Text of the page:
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https://alphauniverseglobal.media.zestyio.com/Alpha-Universe-Witchoria-1.be110857376e1c1dc5afaa178864837f.jpg

Behind The Lens & Inside The Mind Of Witchoria

Victoria Siemer, known to her 225,000+ Instagram followers as @Witchoria (a portmanteau of “Witch” and “Victoria”), is a bit of an enigma. Her journey to photography began through frustration. After going to school for graphic design and entering the agency world, Siemer discovered that a lot of the actual work in such a creative field, wasn’t really all that creative. It wasn’t long before she began to need an outlet. Usually at this point in the narrative, there would be a segue about someone getting their first camera and being hooked right away, but there’s nothing usual about Siemer at all. She did things differently.

Note: Follow #AICdoesNewZealand as Victoria and other members of the Alpha Collective explore New Zealand’s South Island.

As a creative outlet, Siemer began not to take photos with a camera, instead she started to experiment with Photoshop, and at first, with stock images. “I think there's this part of my brain that really likes understanding things. It's also why I'm a web designer. There's a programmatic side of me that very much so likes taking things apart and putting them back together and understanding how software programs work.”

That drive to understand and continuous exploration made her a Photoshop power user in short order and as her software skills grew apace with her imagination, soon the limiting factor was the images themselves. “That's how I got good at Photoshop, through that experimentation, and after a while, stock photos weren't cutting it for me anymore. I would have ideas where I would scour and scour and scour, looking for public domain or stock imagery that I could utilize and it didn't exist.”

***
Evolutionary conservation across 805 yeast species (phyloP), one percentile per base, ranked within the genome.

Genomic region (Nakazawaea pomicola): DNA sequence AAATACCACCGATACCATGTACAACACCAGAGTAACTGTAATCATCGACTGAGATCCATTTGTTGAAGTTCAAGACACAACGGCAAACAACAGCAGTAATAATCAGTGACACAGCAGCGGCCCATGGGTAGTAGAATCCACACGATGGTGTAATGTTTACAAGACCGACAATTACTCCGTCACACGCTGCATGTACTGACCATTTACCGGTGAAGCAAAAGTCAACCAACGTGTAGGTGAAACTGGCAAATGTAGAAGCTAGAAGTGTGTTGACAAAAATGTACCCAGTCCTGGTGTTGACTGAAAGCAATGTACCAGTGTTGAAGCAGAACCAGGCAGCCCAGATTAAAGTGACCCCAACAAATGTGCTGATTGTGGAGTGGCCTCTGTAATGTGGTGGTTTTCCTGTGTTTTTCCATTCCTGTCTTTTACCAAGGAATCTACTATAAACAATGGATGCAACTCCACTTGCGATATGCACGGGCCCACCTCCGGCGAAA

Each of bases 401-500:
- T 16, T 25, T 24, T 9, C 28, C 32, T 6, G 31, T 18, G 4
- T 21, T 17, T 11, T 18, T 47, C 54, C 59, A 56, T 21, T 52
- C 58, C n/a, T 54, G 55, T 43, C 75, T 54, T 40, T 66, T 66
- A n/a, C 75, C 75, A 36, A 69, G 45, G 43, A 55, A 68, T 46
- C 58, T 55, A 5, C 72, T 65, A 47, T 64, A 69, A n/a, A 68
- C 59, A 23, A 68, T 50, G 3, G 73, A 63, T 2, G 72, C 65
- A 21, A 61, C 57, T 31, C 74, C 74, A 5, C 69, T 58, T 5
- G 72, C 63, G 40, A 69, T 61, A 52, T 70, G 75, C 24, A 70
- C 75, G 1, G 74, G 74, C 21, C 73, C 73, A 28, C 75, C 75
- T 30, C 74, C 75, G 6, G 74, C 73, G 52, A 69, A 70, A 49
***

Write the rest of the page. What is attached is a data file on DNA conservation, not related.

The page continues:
For some photographers, the camera and the lens are the main tools through which once achieves a creative vision. For others, like Siemer, the imagination is the canvas, while the camera, lens and Photoshop are the paints and brushes. “I picked up photography in a pretty non-traditional way. I didn't go to school for it, I didn't take any photography classes while I was in school, but I was so desperate for the photos I was imagining and the only way to make them happen was to teach myself how to do photography.”

Siemer’s pursued photography with the same energy and zeal as Photoshop. Not one to sit back and just think about it, Siemer dove in. She took advantage of a growing collaborative community that included, among others, Alpha Collective member Dave Krugman (@dave.krugman). “So I bought my first camera and I started learning how to shoot,” she says. “I did a lot of online tutorials and I knew Dave Krugman and asked him for help. He actually let me borrow his Sony α7R for a shoot to test it before I committed to buying one. A lot of what I learned was really through the community.”

Witchoria images are intricately layered in more ways than one. She uses typography, Photoshop tools, photos and pieces of photos to create a final image. With her camera, Siemer shoots the elements and textures that will become part of a final image. “The image is the canvas. I like to tell people who don't understand masking, that it's similar to painting but I'm painting with pixels. Instead of taking a paintbrush and smearing paint around, I'm essentially taking pixels from one image and blending them or doing something with them onto another, either a composite or the same image but in a different position. I also use the eraser a lot and then I’m revealing the pixels of another image below. That’s kind of an interesting way of thinking about it because you’re blending and doing all sorts of other things that you would do with paint but you're actually doing it with the pixels of your photograph. I think that’s kind of cool.”